Do we think of ourselves as ‘temporary residents in the world’? Do we live like we are just passing through...or like this is it for us? These words don’t only describe those in Pontus, Galatia, Cappadocia, Asia and Bithynia in the 1st Century. These words are a description of you, my fellow Christians, here today.

You have been chosen by God to be His own. You have been separated from this world going to ‘hell in a handbasket’ and dedicated to God. There is a door in the Father’s House with your name on it and it’s far better than anything you might build and inhabit here in this world.

This is the truth that led Thomas R. Taylor to write on his deathbed in 1836,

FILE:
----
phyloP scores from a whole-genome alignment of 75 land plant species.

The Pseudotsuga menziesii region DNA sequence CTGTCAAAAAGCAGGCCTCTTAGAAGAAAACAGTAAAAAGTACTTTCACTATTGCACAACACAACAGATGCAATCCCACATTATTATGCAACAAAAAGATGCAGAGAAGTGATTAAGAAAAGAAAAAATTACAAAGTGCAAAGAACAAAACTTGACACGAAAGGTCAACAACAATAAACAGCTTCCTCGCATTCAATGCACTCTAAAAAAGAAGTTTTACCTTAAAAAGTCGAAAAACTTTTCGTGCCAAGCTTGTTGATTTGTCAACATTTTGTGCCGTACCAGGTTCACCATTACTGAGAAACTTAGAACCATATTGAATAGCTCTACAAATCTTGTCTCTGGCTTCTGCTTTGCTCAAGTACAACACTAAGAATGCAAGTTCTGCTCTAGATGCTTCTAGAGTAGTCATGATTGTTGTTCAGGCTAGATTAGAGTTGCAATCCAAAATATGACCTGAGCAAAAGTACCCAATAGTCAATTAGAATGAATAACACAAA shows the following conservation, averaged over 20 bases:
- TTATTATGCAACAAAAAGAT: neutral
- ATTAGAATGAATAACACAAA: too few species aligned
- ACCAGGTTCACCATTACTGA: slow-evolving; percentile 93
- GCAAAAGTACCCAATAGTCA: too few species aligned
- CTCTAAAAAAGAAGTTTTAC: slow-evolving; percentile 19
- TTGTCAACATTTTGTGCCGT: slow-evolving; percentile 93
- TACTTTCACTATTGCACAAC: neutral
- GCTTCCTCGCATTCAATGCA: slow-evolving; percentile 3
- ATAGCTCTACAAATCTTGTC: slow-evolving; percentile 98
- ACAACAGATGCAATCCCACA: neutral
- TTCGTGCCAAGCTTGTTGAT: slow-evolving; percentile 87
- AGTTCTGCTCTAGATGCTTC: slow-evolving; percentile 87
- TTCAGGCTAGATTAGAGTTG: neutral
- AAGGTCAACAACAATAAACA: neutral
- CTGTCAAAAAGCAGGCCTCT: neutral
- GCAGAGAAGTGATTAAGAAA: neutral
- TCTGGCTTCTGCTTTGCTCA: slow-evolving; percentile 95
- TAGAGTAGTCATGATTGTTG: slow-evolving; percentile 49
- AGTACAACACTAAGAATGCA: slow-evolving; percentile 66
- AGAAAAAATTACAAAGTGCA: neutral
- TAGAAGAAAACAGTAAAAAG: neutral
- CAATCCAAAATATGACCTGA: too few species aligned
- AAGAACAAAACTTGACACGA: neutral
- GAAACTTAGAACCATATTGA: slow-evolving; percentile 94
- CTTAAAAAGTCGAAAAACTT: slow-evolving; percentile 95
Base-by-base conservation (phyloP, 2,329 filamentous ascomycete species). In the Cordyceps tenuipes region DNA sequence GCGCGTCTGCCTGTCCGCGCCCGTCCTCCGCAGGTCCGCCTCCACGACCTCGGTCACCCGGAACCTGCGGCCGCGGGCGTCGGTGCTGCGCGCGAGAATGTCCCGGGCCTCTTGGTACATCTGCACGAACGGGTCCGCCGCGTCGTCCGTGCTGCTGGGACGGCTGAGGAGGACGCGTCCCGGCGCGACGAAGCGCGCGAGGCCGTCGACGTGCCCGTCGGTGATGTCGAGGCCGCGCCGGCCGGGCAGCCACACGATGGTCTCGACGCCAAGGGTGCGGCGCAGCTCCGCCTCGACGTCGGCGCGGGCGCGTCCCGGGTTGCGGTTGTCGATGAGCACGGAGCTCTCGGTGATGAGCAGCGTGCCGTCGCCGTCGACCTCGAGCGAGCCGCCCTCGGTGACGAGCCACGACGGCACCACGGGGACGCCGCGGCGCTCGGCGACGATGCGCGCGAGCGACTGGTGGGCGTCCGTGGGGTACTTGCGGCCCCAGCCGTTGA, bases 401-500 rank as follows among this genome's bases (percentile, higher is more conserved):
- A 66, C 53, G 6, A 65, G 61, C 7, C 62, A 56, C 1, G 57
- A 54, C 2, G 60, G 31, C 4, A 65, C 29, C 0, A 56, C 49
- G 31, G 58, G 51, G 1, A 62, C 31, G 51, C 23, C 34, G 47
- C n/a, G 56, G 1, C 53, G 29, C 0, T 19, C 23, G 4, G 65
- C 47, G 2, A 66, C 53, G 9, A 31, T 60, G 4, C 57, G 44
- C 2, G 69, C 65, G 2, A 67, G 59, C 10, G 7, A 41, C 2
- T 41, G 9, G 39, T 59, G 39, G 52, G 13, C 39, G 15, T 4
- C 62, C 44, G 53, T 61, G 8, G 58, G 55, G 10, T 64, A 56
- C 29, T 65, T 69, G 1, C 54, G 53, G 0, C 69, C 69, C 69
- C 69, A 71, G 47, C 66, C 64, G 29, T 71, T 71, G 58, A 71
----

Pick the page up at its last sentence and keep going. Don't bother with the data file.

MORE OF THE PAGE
“I’m but a stranger here, Heav’n is my home; Earth is a desert drear, Heav’n is my home. Danger and sorrow stand Round me on every hand; Heav’n is my father land, Heav’n is my home.”

It’s not that we don’t appreciate our time of grace. It’s not that we don’t appreciate the God-given blessings of spouse, family and friends. It’s not that we don’t revel in the beauty of God’s creation. There is an expiration date with this world and a better one is coming, one without sin and death.

We look forward to that world to come. We live in this world like Abraham did in the Promised Land. We share the same longing for a better place as described in the letter to the Hebrews (11:9-10, 14-16, EHV):